ABSTRACT: This study explores pre-service teachers’ past interactions with ‘place’ in outdoor settings and how these experiences contribute to their current perceptions of the importance of taking their own students into the outdoors. Specifically, the researchers were interested in investigating if current pre-service teachers are part of the ‘nature-deficit disorder’ generation described by Louv in his book, Last child in the woods: Saving our children from nature-deficit disorder (2005), as a generation of children growing up without direct experiences in nature. Study participants included 148 undergraduate pre-service elementary teachers enrolled in science teaching methods instructional courses at an urban college in the Northeastern United States and two suburban universities in the Southeastern United States. Participants wrote essay responses after reading Louv’s Last Child in the Woods in which they were asked to relate the reading to their own past experiences and their ideas about elementary science education. Results indicate that a large majority of participants (97%) describe significant youth experiences in the outdoors, view nature as important in varying ways (89.9%), and express a desire to expose their own students to the outdoors (65.5%). Key findings are illustrated with direct quotations from the pre-service teachers’ essay responses, as they write vividly of their interactions in outdoor places, referred to as ‘place meanings’. Implications are presented for teacher educators working with pre-service teachers to build upon their outdoor experiences and prepare them for implementing naturebased instruction.
    International Journal of Science Education 05/2014;
  • International Journal of Science Education 05/2014; 36(9):1412-1433.
  • [Show abstract] [Hide abstract]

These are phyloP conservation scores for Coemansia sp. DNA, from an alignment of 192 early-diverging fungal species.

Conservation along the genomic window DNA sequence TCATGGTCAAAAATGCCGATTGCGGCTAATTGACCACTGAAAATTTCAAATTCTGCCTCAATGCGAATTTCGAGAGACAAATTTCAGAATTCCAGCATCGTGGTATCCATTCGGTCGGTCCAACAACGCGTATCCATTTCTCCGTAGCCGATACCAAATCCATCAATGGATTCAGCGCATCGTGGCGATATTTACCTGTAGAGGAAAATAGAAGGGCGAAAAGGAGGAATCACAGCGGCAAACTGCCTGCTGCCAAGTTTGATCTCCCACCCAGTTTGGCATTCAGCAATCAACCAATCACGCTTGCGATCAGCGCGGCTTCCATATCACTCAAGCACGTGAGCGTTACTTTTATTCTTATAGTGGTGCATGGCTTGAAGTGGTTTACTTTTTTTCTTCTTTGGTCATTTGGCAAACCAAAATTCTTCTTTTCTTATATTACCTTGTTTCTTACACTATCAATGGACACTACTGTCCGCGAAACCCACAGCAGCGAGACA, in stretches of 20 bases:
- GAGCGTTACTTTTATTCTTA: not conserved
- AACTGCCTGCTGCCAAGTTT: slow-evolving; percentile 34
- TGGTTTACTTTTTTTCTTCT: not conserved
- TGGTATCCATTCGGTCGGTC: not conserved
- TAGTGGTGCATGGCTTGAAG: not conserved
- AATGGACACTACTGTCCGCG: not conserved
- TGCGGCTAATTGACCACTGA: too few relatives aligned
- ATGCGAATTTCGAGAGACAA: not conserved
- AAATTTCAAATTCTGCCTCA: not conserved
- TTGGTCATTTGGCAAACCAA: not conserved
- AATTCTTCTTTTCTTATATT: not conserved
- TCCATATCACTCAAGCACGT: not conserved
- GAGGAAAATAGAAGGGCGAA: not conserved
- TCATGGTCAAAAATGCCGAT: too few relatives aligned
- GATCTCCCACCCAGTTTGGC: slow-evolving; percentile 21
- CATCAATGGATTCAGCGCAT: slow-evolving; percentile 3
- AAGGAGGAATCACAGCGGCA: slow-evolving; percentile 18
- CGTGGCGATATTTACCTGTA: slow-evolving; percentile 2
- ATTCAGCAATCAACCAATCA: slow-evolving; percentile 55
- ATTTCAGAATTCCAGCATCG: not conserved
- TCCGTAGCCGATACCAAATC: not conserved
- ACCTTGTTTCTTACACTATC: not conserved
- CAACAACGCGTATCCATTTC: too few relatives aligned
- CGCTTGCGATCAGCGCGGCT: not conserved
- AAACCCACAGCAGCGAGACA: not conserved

ABSTRACT: This study was launched from a National Science Foundation GK-12 grant in which graduate fellows in Science, Technology, Engineering, and Mathematics (STEM) are placed in classrooms to engage K-12 students in STEM activities. The investigation explored whether the STEM Fellows' presence impacted the K-12 students' stereotypical image of a scientist. Since finding a valid instrument is critical, the study involved (1) determining the validity of the commonly administered Draw-A-Scientist Test (DAST) against a newly designed six-question survey and (2) using a combination of both instruments to determine what stereotypes are currently held by children. A pretest–posttest design was used on 485 students, grades 3–11, attending 6 different schools in suburban and rural Maine communities. A significant but low positive correlation was found between the DAST and the survey; therefore, it is imperative that the DAST not be used alone, but corroboration with interviews or survey questions should occur. Pretest results revealed that the children held common stereotypes of scientists, but these stereotypes were neither as extensive nor did they increase with the grade level as past research has indicated, suggesting that a shift has occurred with children having a broader concept of who a scientist can be. Finally, the presence of an STEM Fellow corresponded with decreased stereotypes in middle school and high school, but no change in elementary age children. More research is needed to determine whether this reflects resiliency in elementary children's perceptions or limitations in either drawing or in writing out their responses.